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We are now offering some of our management content as podcasts.
The podcasts available on this page are specially written by David Pollitt. They are drawn from reviews in the Emerald Management Reviews database.
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When computers take over as the back-seat driver
Computers and computing are such a normal part of the domestic lives of most of us these days that we think little about the technology behind many of the gadgets that make our lives so much easier.
We can go on holiday certain that our video, DVD and hard drive recorders will record every edition of our favourite soaps – even if they are screened at an unusual time because of extra time in a live football match or the over-running of a news programme. If we go away in winter, we can rest assured that the central heating will automatically fire up during a cold snap, or that service personnel will automatically be alerted before our food is ruined if the temperature in the freezer cabinet climbs above zero. In more technologically advanced households, we can program a computer to open and close the curtains, switch room lights on and off, and even alert us by mobile phone if burglars break into the home. It is amazing how rapidly we can come to accept all of this as ‘normal’.
In the last few years, computers have come to play a growing role in our cars, too. Microchip-controlled music players and computers for monitoring the engine and flagging problems that may need to be tackled at the next service have become increasingly common, though many drivers may not even know that their vehicles carry such systems. They certainly demand little of the driver’s attention.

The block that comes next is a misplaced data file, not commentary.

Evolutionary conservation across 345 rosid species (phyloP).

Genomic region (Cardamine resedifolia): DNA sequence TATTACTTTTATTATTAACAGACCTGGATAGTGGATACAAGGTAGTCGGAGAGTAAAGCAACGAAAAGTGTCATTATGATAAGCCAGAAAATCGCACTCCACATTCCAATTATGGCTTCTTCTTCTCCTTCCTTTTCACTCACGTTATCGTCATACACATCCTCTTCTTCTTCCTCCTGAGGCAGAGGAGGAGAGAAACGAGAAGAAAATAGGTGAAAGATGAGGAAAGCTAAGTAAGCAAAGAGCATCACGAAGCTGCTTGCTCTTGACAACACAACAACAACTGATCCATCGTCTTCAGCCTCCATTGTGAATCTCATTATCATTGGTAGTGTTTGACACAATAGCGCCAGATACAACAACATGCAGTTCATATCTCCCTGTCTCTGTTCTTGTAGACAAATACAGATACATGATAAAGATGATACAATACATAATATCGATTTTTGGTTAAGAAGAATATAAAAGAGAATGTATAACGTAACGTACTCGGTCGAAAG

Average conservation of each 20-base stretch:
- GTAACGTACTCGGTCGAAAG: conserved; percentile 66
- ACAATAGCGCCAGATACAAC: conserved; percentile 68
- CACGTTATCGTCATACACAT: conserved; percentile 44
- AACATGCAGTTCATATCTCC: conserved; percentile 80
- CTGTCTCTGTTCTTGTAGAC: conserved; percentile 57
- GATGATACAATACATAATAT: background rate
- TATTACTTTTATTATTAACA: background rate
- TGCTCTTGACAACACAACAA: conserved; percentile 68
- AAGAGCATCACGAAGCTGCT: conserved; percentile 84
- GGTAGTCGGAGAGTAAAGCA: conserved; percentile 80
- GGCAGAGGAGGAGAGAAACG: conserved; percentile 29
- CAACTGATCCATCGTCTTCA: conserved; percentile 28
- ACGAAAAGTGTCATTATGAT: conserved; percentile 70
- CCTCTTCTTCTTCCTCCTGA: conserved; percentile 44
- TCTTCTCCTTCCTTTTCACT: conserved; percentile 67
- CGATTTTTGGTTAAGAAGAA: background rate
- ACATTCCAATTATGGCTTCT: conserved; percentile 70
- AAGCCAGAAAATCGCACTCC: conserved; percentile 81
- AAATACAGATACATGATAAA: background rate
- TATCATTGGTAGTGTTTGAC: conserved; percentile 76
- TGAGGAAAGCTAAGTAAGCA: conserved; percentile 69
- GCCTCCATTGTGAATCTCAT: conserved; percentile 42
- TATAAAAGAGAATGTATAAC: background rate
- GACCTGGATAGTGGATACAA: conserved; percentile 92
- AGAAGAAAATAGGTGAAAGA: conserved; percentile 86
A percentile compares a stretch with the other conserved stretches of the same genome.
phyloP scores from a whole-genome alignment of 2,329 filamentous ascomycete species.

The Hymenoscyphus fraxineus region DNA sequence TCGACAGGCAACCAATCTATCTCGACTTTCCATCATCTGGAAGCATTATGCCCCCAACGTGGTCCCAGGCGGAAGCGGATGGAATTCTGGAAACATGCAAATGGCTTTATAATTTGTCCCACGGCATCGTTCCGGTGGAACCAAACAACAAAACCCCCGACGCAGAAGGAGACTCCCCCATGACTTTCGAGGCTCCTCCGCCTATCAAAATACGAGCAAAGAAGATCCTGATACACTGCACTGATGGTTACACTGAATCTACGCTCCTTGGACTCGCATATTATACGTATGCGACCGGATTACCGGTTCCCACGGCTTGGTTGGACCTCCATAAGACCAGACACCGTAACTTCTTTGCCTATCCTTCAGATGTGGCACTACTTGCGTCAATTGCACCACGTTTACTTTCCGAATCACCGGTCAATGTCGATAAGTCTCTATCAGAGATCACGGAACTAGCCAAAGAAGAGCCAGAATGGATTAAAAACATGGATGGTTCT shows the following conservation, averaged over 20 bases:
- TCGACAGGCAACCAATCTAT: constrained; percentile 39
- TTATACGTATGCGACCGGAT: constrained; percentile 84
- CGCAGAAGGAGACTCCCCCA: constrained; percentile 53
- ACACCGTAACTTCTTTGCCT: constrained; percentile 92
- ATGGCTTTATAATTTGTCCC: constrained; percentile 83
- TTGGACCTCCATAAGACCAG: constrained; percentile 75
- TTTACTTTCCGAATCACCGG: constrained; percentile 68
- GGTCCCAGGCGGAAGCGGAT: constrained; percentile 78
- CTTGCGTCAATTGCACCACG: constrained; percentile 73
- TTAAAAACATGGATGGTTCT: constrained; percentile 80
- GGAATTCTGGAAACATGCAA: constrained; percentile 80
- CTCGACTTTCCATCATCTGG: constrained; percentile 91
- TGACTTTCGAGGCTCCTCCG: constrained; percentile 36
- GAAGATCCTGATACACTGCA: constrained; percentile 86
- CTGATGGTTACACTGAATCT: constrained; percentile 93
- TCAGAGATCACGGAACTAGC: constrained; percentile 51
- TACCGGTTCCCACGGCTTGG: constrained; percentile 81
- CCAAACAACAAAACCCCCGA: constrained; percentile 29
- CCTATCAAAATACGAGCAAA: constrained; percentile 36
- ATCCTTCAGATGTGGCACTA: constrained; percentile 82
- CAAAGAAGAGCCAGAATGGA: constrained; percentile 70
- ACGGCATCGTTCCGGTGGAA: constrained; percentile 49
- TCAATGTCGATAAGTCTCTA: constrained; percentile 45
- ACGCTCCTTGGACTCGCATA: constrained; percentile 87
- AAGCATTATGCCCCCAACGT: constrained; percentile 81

Whitfield (Personal Computer World, Sep 2008) looks, however, to the next stage of in-car computing, which the driver may find increasingly difficult to ignore. Motorists who are already accustomed to the incessant commands of a satellite-navigation system may think little of, for example, an automated voice telling them they are exceeding the speed limit, are too close to the vehicle in front or are about to reverse into a bollard. But also in development are applications that alert the motorist by mobile phone when something on the vehicle goes awry.
Looking further to the future, computers may eventually be able to take over the whole driving function, much like the automatic pilot on a passenger airliner. The driver would simply key in his or her destination, and let the computer do the rest. Whether drivers would see this as an advantage – or simply technological overkill – remains an open question.
Technological overkill is not something that is likely to trouble Indian farmers any time soon. Yet agriculturalists on the sub-continent could obtain solid and valuable benefits from technology that, by Western standards, would appear to be rudimentary.
Gollakota (International Journal of Information Management, Aug 2008) reports that sugar-manufacturer EID Parry has created Internet-enabled kiosks with computer access for Indian farmers, while developing and maintaining a worldwide web portal to provide information on farming and business techniques, weather forecasts and access to EID Parry’s enterprise-resource planning system.
The kiosks were initially offered as franchises to local entrepreneurs. Some kiosks, however, were not financially viable using this business model and had to be run by EID Parry itself.
The company has a coherent and compelling vision for its ‘Indiagriline’ system – though Gollakota arrives at the surprising conclusion that information alone appears to be insufficient to help the farmers, and that companies attempting this type of scheme must provide structural and financial solutions.